“I spent years working against extremists doing counterterrorism work in the FBI. And I have to tell you that that sort of a diverse cross-section of people is exactly what you see in the population of adherents, people who are attracted to extremist rhetoric and extremist movements. That is exactly what you see. When we looked at those Americans who traveled to Syria for the purpose of joining the Islamic State when you put all of those faces and names down in one place, you had doctors, lawyers, you had people who were Muslim their entire life and some people who had just converted only months earlier. You had rich people, poor people, men, women, of every ethnic variety. So I think that’s actually common to extremist groups. Some people are very vulnerable to and drawn into that core lie of any extremist movement, and that is exactly what we’re seeing now with these — this particular group of Trump supporters. They have invested, on an emotional and spiritual level, in this grievance that the election was stolen from them and they seem to be completely manipulated by that propaganda.”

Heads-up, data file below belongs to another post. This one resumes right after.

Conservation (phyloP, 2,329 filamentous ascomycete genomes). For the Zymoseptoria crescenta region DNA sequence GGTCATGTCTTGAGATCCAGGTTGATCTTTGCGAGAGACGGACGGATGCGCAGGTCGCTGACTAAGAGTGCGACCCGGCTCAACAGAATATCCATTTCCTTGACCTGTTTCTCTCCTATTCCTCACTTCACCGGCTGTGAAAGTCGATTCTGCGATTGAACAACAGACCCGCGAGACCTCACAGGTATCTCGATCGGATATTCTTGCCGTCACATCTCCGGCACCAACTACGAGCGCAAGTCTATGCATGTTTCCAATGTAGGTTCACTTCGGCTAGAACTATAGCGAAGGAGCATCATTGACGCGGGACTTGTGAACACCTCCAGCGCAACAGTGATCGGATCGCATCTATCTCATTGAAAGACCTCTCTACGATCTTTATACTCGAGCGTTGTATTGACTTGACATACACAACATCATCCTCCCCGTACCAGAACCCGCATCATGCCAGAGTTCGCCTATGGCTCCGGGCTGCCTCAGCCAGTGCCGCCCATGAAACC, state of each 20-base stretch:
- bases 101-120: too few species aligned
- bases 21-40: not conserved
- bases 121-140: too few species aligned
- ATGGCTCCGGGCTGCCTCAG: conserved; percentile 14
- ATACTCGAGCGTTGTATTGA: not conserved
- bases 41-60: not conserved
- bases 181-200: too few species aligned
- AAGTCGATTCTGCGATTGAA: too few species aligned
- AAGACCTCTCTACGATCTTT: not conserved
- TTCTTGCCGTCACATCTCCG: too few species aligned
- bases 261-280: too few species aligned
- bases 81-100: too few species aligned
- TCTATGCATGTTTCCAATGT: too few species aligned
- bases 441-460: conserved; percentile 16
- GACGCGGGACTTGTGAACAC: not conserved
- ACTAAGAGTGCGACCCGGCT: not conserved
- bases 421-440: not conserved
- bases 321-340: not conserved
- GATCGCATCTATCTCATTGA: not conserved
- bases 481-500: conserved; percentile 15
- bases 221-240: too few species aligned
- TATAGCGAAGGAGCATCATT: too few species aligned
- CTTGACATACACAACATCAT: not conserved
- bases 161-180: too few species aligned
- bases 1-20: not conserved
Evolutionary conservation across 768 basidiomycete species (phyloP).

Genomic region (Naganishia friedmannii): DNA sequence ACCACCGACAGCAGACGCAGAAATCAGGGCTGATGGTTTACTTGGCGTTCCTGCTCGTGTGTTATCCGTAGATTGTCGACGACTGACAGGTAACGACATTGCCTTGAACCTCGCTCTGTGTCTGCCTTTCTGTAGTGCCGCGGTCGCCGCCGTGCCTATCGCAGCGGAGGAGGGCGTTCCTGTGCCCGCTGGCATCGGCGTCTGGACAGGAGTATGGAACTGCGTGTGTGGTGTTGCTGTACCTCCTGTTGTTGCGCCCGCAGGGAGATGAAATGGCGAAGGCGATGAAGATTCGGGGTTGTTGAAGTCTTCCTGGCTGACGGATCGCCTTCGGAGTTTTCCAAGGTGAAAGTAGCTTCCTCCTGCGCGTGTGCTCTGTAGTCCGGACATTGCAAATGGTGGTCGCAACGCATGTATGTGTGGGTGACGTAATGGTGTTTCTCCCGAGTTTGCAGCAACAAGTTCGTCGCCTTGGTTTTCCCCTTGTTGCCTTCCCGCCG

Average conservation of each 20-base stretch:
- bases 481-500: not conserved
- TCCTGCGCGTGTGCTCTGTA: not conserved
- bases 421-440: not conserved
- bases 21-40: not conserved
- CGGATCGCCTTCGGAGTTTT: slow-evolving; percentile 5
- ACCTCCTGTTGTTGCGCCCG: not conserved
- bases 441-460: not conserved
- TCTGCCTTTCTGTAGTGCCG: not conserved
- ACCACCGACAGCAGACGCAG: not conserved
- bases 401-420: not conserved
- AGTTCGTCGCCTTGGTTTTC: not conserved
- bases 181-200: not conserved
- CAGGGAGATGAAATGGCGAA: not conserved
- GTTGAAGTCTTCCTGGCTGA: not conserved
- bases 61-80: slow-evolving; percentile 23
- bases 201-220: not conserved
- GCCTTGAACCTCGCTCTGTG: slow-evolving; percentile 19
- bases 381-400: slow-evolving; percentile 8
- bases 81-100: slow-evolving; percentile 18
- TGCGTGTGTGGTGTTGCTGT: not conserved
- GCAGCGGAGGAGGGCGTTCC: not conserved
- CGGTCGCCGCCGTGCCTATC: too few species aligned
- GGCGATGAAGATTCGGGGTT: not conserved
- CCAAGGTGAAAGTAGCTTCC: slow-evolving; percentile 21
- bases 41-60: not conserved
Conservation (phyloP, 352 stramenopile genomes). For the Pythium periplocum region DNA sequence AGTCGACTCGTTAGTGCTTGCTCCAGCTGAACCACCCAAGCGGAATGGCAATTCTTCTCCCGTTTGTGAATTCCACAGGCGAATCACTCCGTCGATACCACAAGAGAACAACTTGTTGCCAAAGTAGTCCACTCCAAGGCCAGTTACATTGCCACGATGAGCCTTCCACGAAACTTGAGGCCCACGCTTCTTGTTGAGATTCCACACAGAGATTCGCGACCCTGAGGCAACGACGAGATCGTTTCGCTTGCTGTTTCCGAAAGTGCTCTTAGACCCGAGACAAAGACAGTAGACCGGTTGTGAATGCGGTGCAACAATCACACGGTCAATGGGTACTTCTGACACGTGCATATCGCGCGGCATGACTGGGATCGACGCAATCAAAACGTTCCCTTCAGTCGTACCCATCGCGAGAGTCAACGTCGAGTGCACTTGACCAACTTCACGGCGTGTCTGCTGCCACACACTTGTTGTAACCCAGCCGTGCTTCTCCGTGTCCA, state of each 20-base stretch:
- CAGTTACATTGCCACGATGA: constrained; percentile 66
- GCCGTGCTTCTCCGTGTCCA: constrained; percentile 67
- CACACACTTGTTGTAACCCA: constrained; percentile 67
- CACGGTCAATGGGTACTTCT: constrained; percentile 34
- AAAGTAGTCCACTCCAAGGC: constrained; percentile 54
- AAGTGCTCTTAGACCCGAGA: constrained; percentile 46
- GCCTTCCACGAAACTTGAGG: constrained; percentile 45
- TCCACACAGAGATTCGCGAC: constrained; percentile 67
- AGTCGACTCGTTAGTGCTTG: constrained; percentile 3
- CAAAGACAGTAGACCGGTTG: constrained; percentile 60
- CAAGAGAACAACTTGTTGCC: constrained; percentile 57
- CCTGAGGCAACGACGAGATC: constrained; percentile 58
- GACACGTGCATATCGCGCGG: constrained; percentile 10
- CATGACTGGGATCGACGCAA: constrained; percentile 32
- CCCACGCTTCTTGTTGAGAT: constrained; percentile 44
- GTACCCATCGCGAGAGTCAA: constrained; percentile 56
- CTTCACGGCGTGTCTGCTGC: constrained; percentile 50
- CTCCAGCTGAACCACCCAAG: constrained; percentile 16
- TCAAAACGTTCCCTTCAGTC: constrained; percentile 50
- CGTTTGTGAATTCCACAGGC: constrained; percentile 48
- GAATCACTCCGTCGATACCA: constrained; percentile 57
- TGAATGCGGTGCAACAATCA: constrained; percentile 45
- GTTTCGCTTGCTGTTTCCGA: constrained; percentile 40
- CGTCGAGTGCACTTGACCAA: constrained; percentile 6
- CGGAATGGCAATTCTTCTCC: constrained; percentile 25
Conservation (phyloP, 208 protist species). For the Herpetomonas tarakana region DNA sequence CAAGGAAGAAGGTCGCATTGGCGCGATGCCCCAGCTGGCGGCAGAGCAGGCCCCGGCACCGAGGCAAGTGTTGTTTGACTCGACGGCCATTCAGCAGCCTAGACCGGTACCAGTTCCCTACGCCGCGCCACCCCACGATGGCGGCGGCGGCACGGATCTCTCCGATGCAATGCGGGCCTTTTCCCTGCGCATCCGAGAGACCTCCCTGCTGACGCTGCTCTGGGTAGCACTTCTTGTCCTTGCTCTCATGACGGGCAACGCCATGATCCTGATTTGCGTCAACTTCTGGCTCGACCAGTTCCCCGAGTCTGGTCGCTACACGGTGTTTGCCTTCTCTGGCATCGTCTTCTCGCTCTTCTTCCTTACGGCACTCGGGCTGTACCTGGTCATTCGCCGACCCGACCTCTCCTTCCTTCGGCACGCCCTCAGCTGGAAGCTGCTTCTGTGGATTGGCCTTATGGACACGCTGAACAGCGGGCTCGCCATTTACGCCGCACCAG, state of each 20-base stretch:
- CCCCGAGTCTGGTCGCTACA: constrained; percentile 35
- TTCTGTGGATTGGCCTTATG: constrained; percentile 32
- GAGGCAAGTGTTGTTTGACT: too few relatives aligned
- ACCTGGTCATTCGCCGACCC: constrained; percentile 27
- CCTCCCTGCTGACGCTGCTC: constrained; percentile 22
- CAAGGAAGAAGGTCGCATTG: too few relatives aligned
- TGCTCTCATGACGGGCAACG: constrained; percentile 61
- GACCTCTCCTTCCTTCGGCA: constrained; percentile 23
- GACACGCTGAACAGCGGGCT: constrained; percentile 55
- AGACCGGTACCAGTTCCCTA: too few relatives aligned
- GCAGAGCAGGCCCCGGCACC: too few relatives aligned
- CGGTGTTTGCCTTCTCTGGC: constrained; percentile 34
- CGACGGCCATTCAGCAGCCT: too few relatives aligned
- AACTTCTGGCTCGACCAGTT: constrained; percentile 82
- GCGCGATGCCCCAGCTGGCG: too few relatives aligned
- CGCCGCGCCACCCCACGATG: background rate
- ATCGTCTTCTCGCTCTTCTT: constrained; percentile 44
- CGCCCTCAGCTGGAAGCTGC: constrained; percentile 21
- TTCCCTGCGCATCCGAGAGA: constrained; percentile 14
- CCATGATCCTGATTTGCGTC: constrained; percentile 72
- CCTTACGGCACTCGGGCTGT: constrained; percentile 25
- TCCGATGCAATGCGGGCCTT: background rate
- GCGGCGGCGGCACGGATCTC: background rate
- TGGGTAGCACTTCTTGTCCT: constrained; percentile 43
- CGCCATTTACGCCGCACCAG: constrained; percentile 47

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Mental health crisis spikes among Afghan women after Taliban regained control two years ago
The women of Afghanistan are suffering a mental health crisis since the Taliban regained power two years ago. According to a joint report from three U.N. agencies released Tuesday, approximately 70% of women experience feelings of anxiety, isolation and depression.
The numbers continue to rise, as there has already been a significant jump between April and June of this year alone, with an increase from 57% the preceding quarter.
The report, conducted by U.N. Women, the International Organization for Migration and the United Nations Assistance Mission in Afghanistan, interviewed women online, in-person and in group consultations as well as individual telesurveys.
592 Afghan women in 22 of Afghanistan’s 34 provinces took part in the study. The Associated Press reports:
They have barred women from most areas of public life and work and banned girls from going to school beyond the sixth grade. They have prohibited Afghan women from working at local and non-governmental organizations. The ban was extended to employees of the United Nations in April.
Opportunities to study continued to shrink as community-based education by international organizations was banned and home-based schooling initiatives were regularly shut down by the de facto authorities — a term use by the U.N. for the Taliban government.
Afghanistan is the only country in the world with restrictions on female education and the rights of Afghan women and children are on the agenda of the United Nations General Assembly in New York.
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